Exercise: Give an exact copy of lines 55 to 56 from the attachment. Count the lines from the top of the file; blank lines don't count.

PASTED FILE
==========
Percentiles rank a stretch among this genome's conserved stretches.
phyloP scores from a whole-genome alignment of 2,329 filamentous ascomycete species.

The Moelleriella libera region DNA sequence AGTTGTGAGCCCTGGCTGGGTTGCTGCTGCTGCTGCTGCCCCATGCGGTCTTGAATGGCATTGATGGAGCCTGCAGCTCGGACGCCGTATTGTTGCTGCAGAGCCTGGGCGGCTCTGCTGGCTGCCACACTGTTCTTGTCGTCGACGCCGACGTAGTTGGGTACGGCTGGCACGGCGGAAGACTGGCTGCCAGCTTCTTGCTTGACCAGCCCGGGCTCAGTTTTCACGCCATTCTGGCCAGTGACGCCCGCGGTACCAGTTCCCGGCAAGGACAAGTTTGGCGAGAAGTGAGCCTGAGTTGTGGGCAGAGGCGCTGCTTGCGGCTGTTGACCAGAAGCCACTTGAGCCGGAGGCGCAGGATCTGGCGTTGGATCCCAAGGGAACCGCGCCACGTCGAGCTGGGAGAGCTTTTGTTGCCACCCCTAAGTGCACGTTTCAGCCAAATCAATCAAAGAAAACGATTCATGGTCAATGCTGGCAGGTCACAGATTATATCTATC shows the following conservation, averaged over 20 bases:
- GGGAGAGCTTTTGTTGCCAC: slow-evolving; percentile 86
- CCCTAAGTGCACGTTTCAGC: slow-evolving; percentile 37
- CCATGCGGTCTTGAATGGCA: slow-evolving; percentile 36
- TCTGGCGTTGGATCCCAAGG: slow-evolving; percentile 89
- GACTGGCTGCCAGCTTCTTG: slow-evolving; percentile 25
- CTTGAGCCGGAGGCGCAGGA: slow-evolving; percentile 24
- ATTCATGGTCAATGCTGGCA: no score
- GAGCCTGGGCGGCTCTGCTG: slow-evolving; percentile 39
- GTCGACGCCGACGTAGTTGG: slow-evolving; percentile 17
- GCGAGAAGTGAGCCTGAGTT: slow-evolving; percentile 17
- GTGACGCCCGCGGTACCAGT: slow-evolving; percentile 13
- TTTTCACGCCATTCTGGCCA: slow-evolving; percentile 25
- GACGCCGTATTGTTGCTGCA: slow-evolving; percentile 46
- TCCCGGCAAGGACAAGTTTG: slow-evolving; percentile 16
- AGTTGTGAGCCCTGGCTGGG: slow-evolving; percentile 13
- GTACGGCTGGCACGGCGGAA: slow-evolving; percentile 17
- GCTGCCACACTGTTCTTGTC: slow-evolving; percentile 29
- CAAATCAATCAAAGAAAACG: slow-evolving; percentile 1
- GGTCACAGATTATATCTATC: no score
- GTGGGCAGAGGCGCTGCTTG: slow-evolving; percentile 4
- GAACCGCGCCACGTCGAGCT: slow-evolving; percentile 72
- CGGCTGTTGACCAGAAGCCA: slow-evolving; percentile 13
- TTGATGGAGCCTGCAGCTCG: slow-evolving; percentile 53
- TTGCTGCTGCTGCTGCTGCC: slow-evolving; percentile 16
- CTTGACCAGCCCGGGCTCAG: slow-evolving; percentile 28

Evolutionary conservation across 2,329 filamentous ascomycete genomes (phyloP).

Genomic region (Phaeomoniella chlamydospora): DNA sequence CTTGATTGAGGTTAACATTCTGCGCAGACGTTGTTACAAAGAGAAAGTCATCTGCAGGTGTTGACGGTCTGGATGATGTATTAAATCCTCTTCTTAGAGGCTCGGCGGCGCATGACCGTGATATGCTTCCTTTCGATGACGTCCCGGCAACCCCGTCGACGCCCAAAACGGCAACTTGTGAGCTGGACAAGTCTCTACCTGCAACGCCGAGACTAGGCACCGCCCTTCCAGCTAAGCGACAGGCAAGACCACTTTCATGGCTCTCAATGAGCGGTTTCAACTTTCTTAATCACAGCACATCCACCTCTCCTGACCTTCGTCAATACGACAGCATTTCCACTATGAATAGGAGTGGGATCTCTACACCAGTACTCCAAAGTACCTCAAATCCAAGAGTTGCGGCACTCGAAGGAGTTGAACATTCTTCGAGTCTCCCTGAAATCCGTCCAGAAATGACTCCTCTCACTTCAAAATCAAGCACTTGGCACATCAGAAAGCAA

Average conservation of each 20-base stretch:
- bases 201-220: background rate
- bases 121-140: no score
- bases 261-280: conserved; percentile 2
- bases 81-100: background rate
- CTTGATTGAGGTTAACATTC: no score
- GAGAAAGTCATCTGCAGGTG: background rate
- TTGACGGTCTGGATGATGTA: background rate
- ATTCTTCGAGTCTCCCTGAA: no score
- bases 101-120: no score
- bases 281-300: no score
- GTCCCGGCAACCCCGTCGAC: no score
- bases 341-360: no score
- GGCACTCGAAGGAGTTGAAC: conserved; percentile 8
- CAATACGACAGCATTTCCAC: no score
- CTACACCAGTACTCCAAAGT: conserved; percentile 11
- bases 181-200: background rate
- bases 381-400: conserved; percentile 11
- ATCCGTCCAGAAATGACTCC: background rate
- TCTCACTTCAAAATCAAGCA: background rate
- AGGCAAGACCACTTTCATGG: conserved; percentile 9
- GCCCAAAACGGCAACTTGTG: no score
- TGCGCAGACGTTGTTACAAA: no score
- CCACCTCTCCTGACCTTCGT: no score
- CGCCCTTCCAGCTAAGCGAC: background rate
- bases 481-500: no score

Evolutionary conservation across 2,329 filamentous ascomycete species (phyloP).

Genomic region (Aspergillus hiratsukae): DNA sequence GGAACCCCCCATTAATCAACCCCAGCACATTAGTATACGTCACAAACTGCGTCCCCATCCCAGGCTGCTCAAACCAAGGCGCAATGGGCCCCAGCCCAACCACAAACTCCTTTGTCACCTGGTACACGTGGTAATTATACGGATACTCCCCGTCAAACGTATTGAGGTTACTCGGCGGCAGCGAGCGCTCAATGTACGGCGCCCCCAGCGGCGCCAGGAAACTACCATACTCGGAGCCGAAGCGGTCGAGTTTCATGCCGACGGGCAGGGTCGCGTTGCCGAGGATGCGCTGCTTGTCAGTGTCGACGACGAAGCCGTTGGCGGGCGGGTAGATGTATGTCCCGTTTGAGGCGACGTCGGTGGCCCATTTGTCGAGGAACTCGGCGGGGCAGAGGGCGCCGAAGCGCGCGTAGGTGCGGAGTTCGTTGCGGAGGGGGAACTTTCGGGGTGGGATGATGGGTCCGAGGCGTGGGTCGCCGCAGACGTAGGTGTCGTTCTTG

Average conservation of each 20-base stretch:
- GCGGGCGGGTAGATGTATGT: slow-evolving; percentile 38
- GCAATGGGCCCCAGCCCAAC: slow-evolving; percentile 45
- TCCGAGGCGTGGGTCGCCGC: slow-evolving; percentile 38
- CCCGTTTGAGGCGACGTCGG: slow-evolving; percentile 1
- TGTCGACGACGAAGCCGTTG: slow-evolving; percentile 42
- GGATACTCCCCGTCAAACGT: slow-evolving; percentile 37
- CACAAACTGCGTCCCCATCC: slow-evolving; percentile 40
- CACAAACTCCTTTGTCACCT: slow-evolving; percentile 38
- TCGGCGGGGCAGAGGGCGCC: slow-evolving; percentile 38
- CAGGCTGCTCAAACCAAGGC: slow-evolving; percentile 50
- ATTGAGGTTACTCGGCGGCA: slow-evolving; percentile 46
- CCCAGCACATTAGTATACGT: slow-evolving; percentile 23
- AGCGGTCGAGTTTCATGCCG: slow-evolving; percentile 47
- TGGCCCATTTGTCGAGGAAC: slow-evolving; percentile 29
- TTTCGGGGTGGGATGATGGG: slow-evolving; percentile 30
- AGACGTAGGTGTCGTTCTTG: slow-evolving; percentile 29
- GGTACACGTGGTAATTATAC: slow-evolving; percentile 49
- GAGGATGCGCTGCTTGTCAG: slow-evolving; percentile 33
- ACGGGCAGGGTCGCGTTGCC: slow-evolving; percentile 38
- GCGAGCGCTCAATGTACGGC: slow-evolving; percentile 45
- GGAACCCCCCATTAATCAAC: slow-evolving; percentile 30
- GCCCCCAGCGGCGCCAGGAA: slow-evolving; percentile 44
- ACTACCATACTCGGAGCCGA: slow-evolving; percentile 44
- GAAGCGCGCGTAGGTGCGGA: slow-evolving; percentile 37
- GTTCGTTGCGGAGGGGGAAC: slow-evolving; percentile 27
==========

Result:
- CGCCCTTCCAGCTAAGCGAC: background rate
- bases 481-500: no score